When Tristan Capital analysed working-age populations in Europe, it raised wider implications for the definition of ‘core’. Simon Martin explains

The phrase ‘demography is destiny’, ascribed to French sociologist and philosopher Auguste Comte, is just as relevant to European real estate investors today as it was in the 19th century. 

For all its attractions, Europe is ageing. For investors used to the powerful forces of positive population growth, this mega-trend presents a potential barrier to making investments. But at the same time, another powerful demographic effect is pushing in the opposite direction: urbanisation.

European urbanites now account for nearly three-quarters of the total population and the United Nations expects this to break through 80% by 2040 and to still be rising in 2050. This trend has picked up significant pace since the mid-2000s, as the hard-pressed millennial generation have migrated in increasing numbers to urban areas to find work. For obvious reasons, understanding the trade-off between ageing and urbanisation is now even more important for those thinking about real estate investments.  

That makes urbanisation research a burgeoning business. The ‘urbane millennial’ concept now anchors many different strategies and forms the focus of a lot of capital-raising activity. It is therefore no surprise to see research-based firms like ours spending significant time unpicking the issue. 

Tristan’s analysis started several years ago and has led to a string of papers, triggered initially by questions from US and Asian clients on the net effect of ageing populations and urbanisation on our investment decisions. Ultimately, the findings led us to some conclusions that have deeper implications for the ways in which property investors define risk, centred on the definition of ‘core’.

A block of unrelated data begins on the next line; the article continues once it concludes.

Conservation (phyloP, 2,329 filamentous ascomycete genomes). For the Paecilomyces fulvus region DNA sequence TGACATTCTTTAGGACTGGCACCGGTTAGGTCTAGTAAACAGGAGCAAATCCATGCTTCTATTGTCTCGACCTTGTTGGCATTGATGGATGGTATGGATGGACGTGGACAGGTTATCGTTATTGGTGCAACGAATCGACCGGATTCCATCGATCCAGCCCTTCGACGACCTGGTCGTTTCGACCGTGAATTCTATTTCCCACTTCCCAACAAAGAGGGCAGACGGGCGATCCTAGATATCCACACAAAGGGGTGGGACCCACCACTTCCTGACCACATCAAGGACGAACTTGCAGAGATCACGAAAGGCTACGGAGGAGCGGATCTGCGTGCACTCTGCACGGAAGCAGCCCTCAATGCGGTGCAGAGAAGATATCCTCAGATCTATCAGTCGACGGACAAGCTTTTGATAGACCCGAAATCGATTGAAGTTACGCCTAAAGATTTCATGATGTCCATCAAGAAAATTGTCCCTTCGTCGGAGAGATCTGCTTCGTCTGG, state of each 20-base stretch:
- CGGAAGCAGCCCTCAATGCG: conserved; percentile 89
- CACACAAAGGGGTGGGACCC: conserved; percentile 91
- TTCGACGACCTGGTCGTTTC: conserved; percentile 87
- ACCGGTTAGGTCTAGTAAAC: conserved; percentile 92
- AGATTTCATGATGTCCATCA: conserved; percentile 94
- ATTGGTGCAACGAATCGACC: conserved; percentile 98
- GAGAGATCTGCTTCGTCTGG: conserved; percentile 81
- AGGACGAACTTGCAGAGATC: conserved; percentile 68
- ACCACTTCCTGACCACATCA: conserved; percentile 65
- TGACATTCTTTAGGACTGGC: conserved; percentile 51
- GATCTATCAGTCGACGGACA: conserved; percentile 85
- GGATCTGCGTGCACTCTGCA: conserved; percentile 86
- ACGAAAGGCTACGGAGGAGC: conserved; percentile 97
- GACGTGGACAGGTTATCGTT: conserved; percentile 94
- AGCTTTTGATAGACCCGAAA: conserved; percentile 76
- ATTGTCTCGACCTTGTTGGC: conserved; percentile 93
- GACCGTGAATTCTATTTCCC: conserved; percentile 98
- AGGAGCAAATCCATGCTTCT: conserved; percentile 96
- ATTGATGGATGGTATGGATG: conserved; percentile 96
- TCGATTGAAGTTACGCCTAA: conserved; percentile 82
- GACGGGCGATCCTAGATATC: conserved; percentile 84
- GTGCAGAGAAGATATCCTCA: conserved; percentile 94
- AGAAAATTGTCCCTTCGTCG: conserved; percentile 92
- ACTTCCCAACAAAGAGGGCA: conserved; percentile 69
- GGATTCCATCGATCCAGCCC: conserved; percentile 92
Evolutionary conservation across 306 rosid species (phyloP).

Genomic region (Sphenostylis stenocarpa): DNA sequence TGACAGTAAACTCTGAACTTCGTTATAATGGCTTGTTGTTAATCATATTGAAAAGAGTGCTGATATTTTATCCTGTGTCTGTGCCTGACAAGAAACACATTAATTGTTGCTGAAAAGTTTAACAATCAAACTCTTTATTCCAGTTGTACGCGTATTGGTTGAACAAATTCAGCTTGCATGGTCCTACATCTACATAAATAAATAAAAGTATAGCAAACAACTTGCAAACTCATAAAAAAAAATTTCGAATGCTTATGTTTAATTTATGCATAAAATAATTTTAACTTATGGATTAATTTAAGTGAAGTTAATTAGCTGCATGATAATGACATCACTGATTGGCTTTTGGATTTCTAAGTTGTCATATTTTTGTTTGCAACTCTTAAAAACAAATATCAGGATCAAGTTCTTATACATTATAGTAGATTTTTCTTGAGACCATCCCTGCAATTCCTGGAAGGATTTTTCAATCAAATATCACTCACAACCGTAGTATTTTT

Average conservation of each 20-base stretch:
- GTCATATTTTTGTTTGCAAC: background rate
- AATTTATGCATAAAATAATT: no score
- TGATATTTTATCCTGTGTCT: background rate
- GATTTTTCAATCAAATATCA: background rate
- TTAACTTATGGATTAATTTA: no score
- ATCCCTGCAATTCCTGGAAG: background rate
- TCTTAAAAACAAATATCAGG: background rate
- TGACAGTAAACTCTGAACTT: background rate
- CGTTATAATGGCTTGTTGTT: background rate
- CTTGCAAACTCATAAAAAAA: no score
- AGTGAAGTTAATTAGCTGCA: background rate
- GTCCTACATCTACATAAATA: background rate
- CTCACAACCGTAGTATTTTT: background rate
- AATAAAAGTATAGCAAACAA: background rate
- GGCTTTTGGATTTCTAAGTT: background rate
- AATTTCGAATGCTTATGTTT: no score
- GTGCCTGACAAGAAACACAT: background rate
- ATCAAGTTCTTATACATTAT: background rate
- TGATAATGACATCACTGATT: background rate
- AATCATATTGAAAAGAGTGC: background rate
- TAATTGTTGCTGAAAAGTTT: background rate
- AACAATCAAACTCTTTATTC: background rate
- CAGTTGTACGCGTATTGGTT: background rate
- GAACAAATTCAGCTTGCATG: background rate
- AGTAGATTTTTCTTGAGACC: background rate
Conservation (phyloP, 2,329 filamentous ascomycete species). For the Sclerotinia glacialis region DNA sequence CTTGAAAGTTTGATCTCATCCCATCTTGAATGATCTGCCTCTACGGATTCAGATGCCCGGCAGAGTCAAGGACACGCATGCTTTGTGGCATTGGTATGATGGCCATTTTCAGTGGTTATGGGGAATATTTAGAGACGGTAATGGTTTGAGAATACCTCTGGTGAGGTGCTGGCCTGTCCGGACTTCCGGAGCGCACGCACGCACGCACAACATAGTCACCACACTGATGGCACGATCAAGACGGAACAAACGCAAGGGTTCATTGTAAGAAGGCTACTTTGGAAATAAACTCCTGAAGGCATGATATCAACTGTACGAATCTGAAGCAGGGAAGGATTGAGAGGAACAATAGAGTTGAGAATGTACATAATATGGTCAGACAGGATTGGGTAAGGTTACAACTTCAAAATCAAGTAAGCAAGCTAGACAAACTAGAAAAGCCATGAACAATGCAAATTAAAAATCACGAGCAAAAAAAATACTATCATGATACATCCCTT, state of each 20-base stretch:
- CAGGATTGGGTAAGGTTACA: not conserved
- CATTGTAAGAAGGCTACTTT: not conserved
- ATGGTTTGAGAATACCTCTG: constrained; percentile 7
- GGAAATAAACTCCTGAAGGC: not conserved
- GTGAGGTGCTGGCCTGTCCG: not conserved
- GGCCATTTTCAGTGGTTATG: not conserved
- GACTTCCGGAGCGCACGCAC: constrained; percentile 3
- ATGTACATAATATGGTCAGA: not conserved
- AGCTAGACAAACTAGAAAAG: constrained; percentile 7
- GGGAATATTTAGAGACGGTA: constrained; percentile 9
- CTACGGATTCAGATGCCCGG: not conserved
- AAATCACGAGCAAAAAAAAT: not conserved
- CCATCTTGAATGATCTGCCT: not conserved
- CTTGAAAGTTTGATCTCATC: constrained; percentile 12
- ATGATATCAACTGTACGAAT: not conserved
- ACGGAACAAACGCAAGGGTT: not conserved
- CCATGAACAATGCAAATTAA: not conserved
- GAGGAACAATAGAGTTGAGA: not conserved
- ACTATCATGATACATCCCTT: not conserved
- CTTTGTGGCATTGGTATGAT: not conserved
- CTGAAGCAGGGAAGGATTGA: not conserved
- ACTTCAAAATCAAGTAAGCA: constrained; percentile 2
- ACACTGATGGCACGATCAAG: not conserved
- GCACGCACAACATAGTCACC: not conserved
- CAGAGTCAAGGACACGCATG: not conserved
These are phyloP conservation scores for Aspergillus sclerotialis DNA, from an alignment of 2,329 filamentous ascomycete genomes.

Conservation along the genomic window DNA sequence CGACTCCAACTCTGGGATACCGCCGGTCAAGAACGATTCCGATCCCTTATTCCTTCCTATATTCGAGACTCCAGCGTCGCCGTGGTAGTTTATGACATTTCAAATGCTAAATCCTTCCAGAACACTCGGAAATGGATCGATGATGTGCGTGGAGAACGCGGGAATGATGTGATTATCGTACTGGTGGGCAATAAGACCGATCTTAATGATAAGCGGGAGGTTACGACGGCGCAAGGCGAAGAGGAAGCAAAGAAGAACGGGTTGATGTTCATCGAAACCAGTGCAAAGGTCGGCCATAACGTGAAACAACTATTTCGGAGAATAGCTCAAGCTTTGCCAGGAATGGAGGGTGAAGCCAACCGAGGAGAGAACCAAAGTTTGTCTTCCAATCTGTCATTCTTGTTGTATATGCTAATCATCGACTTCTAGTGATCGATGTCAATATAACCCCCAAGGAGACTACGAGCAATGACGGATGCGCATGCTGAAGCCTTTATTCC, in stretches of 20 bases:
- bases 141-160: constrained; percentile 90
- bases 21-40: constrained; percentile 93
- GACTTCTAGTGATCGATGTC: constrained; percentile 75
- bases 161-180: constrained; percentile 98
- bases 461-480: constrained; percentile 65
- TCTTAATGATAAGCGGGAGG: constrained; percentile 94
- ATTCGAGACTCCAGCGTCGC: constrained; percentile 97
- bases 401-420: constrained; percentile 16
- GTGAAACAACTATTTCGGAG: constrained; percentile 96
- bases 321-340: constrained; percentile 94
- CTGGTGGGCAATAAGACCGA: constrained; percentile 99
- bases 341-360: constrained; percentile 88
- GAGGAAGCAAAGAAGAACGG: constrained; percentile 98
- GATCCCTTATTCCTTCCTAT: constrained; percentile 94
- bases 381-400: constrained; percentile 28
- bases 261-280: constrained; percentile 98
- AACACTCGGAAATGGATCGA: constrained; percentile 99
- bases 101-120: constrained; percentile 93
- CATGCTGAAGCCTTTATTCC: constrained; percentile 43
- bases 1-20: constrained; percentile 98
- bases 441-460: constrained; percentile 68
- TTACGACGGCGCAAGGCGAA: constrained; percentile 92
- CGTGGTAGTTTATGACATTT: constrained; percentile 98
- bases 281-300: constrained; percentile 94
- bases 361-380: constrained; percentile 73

europe is ageing but its urban population is rising

The scope of our work widened beyond simple population and demand side effects, largely because when we started to discuss our work with clients, it became clear that many drew an explicit link between population, inflation (and deflation) risks and interest rates in a way that clearly have implications for how investors price risks into real estate cap rates. This led us to consider population (and particularly working age population) across a range of global cities and alongside the wider macro-variables that determine how investors price risks. The insights from this work are global and wide-ranging but there are four key points that should inform the way investors think about demographics, urbanisation and how they link to risk in Europe. 

Firstly, the working age population in cities has a significant effect on how investors price property market risks. In our view, the best way to look at this for Europe is to examine city-level pricing in countries that already have seen flat or declining demographics. In such countries, we found that investors differentiated very clearly between cities that had growing working-age populations and cities that were shrinking their employment base. In many cases, there was a near one-for-one relationship between the growth in working age population and the spread between city level cap rates – 1% population growth advantage led to close to a 1% lower cap rate.